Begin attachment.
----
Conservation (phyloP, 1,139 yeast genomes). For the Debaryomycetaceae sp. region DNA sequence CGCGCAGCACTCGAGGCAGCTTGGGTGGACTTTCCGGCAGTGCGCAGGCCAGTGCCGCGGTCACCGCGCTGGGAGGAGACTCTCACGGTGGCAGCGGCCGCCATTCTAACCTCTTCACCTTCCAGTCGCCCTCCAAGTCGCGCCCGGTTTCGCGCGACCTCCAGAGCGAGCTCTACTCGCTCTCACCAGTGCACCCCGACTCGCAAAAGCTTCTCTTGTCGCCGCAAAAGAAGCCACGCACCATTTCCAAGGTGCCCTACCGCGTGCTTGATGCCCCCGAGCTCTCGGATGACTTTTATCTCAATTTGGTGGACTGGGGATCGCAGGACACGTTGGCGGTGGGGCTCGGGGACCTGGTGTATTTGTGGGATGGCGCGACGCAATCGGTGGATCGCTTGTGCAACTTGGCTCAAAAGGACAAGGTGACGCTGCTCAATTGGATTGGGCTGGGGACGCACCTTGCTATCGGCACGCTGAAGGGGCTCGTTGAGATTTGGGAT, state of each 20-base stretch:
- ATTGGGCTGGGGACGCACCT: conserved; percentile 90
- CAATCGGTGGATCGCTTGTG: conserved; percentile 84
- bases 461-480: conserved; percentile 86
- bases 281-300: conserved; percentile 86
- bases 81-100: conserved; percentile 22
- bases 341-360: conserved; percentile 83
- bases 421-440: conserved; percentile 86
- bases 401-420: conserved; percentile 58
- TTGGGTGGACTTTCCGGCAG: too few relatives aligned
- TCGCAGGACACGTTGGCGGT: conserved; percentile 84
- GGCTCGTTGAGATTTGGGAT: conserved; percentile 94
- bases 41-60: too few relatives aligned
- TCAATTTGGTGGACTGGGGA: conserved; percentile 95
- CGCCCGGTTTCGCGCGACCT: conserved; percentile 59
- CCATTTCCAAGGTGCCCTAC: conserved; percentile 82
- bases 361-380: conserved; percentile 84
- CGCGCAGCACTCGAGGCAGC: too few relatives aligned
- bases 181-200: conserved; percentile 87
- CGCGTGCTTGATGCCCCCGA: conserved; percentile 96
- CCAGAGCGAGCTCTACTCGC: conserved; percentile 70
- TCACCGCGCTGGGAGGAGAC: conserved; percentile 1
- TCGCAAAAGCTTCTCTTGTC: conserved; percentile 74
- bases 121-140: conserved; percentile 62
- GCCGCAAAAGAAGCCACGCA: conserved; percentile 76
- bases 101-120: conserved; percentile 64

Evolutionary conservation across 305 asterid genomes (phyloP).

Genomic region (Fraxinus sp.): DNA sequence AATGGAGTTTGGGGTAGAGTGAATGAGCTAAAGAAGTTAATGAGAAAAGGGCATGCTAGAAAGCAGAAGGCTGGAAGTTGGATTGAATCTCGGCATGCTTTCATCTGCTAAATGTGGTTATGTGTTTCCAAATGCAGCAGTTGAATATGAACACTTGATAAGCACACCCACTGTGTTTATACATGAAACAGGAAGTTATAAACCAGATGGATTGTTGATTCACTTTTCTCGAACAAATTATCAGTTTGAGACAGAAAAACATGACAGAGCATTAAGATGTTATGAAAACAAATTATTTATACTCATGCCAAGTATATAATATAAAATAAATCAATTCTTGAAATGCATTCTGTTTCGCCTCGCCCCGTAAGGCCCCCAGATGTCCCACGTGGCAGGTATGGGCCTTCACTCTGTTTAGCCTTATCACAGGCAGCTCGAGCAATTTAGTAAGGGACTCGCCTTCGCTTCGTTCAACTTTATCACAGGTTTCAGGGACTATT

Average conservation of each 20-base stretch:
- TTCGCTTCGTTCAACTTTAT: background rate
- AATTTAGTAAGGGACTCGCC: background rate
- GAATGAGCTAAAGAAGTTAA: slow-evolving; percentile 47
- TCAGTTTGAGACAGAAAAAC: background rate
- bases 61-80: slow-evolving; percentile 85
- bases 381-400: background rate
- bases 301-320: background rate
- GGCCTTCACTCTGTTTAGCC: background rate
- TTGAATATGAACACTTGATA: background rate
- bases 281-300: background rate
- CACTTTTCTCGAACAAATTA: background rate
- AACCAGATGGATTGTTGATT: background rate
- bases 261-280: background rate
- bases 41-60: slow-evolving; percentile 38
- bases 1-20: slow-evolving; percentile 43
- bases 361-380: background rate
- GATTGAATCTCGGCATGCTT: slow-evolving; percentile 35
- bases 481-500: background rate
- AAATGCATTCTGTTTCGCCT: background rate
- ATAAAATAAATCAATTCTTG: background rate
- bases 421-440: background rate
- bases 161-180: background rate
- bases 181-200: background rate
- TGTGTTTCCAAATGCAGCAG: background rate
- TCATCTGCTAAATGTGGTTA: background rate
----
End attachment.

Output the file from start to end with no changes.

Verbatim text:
Conservation (phyloP, 1,139 yeast genomes). For the Debaryomycetaceae sp. region DNA sequence CGCGCAGCACTCGAGGCAGCTTGGGTGGACTTTCCGGCAGTGCGCAGGCCAGTGCCGCGGTCACCGCGCTGGGAGGAGACTCTCACGGTGGCAGCGGCCGCCATTCTAACCTCTTCACCTTCCAGTCGCCCTCCAAGTCGCGCCCGGTTTCGCGCGACCTCCAGAGCGAGCTCTACTCGCTCTCACCAGTGCACCCCGACTCGCAAAAGCTTCTCTTGTCGCCGCAAAAGAAGCCACGCACCATTTCCAAGGTGCCCTACCGCGTGCTTGATGCCCCCGAGCTCTCGGATGACTTTTATCTCAATTTGGTGGACTGGGGATCGCAGGACACGTTGGCGGTGGGGCTCGGGGACCTGGTGTATTTGTGGGATGGCGCGACGCAATCGGTGGATCGCTTGTGCAACTTGGCTCAAAAGGACAAGGTGACGCTGCTCAATTGGATTGGGCTGGGGACGCACCTTGCTATCGGCACGCTGAAGGGGCTCGTTGAGATTTGGGAT, state of each 20-base stretch:
- ATTGGGCTGGGGACGCACCT: conserved; percentile 90
- CAATCGGTGGATCGCTTGTG: conserved; percentile 84
- bases 461-480: conserved; percentile 86
- bases 281-300: conserved; percentile 86
- bases 81-100: conserved; percentile 22
- bases 341-360: conserved; percentile 83
- bases 421-440: conserved; percentile 86
- bases 401-420: conserved; percentile 58
- TTGGGTGGACTTTCCGGCAG: too few relatives aligned
- TCGCAGGACACGTTGGCGGT: conserved; percentile 84
- GGCTCGTTGAGATTTGGGAT: conserved; percentile 94
- bases 41-60: too few relatives aligned
- TCAATTTGGTGGACTGGGGA: conserved; percentile 95
- CGCCCGGTTTCGCGCGACCT: conserved; percentile 59
- CCATTTCCAAGGTGCCCTAC: conserved; percentile 82
- bases 361-380: conserved; percentile 84
- CGCGCAGCACTCGAGGCAGC: too few relatives aligned
- bases 181-200: conserved; percentile 87
- CGCGTGCTTGATGCCCCCGA: conserved; percentile 96
- CCAGAGCGAGCTCTACTCGC: conserved; percentile 70
- TCACCGCGCTGGGAGGAGAC: conserved; percentile 1
- TCGCAAAAGCTTCTCTTGTC: conserved; percentile 74
- bases 121-140: conserved; percentile 62
- GCCGCAAAAGAAGCCACGCA: conserved; percentile 76
- bases 101-120: conserved; percentile 64

Evolutionary conservation across 305 asterid genomes (phyloP).

Genomic region (Fraxinus sp.): DNA sequence AATGGAGTTTGGGGTAGAGTGAATGAGCTAAAGAAGTTAATGAGAAAAGGGCATGCTAGAAAGCAGAAGGCTGGAAGTTGGATTGAATCTCGGCATGCTTTCATCTGCTAAATGTGGTTATGTGTTTCCAAATGCAGCAGTTGAATATGAACACTTGATAAGCACACCCACTGTGTTTATACATGAAACAGGAAGTTATAAACCAGATGGATTGTTGATTCACTTTTCTCGAACAAATTATCAGTTTGAGACAGAAAAACATGACAGAGCATTAAGATGTTATGAAAACAAATTATTTATACTCATGCCAAGTATATAATATAAAATAAATCAATTCTTGAAATGCATTCTGTTTCGCCTCGCCCCGTAAGGCCCCCAGATGTCCCACGTGGCAGGTATGGGCCTTCACTCTGTTTAGCCTTATCACAGGCAGCTCGAGCAATTTAGTAAGGGACTCGCCTTCGCTTCGTTCAACTTTATCACAGGTTTCAGGGACTATT

Average conservation of each 20-base stretch:
- TTCGCTTCGTTCAACTTTAT: background rate
- AATTTAGTAAGGGACTCGCC: background rate
- GAATGAGCTAAAGAAGTTAA: slow-evolving; percentile 47
- TCAGTTTGAGACAGAAAAAC: background rate
- bases 61-80: slow-evolving; percentile 85
- bases 381-400: background rate
- bases 301-320: background rate
- GGCCTTCACTCTGTTTAGCC: background rate
- TTGAATATGAACACTTGATA: background rate
- bases 281-300: background rate
- CACTTTTCTCGAACAAATTA: background rate
- AACCAGATGGATTGTTGATT: background rate
- bases 261-280: background rate
- bases 41-60: slow-evolving; percentile 38
- bases 1-20: slow-evolving; percentile 43
- bases 361-380: background rate
- GATTGAATCTCGGCATGCTT: slow-evolving; percentile 35
- bases 481-500: background rate
- AAATGCATTCTGTTTCGCCT: background rate
- ATAAAATAAATCAATTCTTG: background rate
- bases 421-440: background rate
- bases 161-180: background rate
- bases 181-200: background rate
- TGTGTTTCCAAATGCAGCAG: background rate
- TCATCTGCTAAATGTGGTTA: background rate